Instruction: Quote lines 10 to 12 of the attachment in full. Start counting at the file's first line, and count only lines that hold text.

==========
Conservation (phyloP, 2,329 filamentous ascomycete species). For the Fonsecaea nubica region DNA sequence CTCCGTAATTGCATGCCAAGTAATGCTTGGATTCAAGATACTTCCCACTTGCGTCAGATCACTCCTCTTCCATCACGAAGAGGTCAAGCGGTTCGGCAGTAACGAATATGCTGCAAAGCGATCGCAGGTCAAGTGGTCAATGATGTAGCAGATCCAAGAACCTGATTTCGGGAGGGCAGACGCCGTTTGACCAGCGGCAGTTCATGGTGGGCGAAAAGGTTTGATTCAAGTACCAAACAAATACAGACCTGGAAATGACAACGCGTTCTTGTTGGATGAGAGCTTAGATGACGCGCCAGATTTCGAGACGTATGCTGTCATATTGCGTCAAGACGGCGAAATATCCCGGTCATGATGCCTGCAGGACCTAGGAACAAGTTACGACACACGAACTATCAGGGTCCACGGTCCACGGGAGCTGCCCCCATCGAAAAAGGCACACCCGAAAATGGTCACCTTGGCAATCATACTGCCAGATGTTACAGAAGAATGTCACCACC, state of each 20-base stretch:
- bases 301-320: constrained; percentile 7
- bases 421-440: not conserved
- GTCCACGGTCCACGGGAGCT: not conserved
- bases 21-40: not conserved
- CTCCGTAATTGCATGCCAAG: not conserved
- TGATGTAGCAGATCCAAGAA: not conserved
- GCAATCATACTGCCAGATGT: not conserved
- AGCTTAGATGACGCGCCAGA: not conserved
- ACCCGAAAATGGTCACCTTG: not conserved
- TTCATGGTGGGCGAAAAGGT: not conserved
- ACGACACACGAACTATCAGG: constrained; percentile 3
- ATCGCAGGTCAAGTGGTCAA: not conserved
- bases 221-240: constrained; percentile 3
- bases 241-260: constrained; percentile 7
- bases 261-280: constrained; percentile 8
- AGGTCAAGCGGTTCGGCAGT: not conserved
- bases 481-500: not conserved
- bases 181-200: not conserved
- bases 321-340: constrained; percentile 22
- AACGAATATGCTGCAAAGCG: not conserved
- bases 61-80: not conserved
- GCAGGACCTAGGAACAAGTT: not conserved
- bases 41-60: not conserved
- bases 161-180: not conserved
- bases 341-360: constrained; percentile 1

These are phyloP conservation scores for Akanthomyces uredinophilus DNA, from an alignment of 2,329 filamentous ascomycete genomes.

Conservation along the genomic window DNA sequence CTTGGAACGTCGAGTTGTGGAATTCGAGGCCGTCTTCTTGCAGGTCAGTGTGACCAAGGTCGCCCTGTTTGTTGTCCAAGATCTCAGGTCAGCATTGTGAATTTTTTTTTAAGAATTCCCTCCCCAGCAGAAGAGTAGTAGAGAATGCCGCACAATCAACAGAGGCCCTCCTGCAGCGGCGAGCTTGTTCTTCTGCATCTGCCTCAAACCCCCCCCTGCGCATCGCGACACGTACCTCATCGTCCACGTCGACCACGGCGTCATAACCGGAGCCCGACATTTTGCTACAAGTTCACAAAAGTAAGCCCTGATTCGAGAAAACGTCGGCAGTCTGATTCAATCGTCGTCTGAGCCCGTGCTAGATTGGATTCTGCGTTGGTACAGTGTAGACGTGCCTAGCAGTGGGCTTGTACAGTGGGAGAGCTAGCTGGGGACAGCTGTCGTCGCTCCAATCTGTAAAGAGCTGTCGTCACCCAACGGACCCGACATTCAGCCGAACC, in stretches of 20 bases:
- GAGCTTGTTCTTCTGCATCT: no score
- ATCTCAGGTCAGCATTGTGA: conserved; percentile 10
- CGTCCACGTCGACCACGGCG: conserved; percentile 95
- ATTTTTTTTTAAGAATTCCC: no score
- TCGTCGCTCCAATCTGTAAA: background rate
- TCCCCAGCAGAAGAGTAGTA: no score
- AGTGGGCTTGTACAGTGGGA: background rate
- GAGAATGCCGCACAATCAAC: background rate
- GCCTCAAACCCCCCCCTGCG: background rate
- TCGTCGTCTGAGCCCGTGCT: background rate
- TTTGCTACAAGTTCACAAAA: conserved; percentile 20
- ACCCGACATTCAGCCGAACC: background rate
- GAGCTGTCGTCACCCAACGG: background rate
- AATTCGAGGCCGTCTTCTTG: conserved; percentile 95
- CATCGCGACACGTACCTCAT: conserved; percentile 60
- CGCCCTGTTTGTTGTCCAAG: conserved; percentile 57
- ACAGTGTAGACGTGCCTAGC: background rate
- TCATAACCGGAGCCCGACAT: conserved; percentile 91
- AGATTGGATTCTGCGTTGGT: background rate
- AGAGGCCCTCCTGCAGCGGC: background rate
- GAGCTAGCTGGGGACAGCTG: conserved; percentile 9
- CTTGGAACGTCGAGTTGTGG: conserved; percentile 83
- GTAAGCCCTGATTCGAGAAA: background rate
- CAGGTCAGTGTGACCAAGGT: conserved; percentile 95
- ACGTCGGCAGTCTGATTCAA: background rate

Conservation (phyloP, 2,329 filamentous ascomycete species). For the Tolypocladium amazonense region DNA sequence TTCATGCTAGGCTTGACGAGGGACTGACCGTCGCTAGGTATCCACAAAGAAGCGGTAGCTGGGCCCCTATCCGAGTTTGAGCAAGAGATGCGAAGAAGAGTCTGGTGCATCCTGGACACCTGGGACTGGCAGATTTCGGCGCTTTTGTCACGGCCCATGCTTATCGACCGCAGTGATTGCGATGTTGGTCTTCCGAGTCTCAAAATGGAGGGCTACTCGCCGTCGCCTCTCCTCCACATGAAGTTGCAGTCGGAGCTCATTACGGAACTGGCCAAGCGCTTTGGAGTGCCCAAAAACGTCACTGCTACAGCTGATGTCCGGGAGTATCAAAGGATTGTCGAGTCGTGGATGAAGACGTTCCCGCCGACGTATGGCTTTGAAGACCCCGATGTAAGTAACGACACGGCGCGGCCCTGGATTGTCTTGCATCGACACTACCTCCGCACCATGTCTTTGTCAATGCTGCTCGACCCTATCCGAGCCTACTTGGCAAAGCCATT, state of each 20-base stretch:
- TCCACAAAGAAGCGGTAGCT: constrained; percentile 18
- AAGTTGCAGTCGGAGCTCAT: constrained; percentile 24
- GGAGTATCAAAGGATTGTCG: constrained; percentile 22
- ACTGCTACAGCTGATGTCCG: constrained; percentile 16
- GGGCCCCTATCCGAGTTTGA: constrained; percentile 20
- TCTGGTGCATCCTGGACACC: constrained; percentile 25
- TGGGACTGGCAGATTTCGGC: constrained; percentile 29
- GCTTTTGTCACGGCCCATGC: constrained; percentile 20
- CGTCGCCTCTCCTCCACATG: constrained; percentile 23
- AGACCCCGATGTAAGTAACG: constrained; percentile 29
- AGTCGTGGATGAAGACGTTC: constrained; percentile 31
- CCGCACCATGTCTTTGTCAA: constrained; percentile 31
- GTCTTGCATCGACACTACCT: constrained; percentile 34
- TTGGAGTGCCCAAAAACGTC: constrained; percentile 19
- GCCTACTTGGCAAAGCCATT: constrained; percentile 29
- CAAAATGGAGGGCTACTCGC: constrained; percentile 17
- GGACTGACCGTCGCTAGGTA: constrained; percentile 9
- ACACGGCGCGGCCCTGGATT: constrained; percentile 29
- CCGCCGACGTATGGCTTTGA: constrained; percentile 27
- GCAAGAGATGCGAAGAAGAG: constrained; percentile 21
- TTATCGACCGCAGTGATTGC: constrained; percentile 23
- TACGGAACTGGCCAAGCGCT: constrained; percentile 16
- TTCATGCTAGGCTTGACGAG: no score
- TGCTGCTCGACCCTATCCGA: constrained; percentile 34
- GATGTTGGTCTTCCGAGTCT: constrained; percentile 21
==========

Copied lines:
- ACCCGAAAATGGTCACCTTG: not conserved
- TTCATGGTGGGCGAAAAGGT: not conserved
- ACGACACACGAACTATCAGG: constrained; percentile 3